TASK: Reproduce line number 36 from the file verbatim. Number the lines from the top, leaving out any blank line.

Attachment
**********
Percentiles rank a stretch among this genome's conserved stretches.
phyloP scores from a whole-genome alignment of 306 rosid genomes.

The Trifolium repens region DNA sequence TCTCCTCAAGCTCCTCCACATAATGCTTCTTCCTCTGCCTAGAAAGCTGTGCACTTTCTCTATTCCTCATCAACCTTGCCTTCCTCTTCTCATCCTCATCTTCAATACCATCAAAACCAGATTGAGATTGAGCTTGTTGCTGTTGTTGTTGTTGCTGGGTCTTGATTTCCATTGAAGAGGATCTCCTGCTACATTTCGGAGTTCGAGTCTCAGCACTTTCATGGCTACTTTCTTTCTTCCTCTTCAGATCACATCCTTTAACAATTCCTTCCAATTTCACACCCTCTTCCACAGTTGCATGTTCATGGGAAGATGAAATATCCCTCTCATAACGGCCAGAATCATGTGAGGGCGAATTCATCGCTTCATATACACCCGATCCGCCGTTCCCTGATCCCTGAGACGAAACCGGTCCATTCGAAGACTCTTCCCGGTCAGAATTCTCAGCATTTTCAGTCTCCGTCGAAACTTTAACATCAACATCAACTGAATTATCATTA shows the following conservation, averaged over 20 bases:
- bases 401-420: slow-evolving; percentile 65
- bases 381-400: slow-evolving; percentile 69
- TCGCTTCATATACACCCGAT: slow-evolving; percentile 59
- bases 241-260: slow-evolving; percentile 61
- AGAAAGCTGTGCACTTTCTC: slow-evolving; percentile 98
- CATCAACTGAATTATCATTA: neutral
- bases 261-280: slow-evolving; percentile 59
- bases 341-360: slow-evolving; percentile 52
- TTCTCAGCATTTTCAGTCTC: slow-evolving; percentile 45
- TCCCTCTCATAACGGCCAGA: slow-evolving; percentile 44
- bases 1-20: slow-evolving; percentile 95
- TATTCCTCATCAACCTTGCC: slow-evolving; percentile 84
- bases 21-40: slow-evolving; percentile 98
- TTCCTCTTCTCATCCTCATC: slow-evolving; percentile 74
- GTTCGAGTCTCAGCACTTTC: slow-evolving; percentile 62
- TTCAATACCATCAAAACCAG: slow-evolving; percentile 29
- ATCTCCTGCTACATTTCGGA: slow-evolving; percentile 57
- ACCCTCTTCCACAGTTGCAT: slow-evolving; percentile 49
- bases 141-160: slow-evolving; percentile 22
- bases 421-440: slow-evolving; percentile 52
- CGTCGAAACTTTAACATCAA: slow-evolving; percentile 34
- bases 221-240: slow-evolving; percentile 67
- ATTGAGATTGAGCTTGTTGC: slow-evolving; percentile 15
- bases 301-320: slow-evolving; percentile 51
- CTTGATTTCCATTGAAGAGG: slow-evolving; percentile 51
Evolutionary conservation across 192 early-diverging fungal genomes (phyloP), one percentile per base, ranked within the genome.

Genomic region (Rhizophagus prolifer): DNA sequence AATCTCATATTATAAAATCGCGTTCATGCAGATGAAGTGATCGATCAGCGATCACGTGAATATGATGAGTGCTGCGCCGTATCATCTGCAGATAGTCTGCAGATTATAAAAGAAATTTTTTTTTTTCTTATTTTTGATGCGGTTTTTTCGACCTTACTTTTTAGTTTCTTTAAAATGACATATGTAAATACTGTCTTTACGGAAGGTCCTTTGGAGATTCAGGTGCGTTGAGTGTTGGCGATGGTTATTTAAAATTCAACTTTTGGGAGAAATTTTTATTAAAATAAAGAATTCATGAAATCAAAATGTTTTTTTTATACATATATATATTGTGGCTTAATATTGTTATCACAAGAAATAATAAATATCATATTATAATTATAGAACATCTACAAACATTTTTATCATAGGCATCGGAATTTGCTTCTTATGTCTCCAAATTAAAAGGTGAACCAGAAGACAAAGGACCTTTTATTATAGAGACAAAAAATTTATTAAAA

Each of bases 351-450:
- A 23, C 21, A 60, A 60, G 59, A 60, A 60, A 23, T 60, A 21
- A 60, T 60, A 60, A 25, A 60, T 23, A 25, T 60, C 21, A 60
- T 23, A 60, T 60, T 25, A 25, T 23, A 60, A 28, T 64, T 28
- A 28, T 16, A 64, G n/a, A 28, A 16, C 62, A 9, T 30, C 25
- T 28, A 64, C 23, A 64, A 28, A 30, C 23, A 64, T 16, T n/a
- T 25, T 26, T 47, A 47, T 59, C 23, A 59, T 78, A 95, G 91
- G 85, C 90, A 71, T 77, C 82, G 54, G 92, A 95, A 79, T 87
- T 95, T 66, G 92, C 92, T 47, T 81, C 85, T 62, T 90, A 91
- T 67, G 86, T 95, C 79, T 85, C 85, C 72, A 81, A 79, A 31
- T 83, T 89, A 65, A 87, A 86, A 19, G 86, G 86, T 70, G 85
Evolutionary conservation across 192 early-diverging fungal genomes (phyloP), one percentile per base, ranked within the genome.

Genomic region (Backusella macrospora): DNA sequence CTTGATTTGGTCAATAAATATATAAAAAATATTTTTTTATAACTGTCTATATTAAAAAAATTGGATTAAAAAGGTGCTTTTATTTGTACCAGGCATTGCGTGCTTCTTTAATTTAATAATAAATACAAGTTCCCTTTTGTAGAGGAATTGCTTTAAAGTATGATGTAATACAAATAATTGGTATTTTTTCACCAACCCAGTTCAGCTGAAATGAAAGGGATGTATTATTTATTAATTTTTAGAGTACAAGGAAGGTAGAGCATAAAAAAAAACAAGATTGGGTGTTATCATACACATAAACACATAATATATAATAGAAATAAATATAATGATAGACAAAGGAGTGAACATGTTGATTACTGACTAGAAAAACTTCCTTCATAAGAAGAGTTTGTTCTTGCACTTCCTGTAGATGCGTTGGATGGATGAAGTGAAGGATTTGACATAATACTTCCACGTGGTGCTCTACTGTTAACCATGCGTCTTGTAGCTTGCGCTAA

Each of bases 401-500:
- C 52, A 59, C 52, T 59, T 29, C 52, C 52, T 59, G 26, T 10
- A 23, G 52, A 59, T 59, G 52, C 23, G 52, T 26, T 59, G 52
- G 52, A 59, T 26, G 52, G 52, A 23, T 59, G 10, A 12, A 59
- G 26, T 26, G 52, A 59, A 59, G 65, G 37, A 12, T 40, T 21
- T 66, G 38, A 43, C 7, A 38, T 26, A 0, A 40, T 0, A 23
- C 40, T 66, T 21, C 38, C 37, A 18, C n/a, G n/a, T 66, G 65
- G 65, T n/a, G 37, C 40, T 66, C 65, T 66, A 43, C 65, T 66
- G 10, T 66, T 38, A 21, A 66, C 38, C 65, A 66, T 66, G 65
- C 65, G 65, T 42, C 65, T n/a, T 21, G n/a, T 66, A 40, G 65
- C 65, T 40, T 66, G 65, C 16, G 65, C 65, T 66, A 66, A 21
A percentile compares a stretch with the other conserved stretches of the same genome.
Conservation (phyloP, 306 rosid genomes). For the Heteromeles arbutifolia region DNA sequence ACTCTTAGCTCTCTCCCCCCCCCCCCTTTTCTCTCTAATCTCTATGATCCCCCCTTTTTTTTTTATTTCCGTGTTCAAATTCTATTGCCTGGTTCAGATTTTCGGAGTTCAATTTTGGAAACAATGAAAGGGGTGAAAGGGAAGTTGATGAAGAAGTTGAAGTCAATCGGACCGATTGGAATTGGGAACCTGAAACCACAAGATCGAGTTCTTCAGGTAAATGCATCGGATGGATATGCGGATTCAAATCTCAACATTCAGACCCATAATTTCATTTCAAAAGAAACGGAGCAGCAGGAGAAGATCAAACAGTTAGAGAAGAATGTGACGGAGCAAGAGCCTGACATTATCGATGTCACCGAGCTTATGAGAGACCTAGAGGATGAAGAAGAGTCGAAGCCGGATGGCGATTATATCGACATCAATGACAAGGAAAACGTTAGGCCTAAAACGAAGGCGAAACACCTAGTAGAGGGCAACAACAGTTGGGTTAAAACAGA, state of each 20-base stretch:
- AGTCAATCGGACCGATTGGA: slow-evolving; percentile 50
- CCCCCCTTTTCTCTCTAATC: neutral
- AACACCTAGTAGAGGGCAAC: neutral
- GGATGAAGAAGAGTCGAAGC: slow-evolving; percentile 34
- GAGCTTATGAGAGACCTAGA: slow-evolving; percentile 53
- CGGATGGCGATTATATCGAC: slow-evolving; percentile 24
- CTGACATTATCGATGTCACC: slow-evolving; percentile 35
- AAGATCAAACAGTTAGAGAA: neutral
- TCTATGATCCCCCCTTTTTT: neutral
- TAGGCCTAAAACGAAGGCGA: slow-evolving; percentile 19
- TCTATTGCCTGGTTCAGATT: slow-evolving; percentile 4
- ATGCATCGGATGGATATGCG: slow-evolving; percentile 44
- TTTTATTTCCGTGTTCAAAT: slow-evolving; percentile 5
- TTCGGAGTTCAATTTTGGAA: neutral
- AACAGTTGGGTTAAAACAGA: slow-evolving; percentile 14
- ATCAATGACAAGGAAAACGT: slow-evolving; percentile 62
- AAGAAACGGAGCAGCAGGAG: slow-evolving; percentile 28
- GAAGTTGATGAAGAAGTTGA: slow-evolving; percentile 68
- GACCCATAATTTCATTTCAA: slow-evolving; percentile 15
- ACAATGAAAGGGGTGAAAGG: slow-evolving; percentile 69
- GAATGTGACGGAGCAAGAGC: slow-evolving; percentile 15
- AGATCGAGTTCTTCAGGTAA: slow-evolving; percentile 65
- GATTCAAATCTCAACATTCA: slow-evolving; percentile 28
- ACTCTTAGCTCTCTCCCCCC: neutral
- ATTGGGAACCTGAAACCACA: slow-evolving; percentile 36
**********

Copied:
- T 28, A 64, C 23, A 64, A 28, A 30, C 23, A 64, T 16, T n/a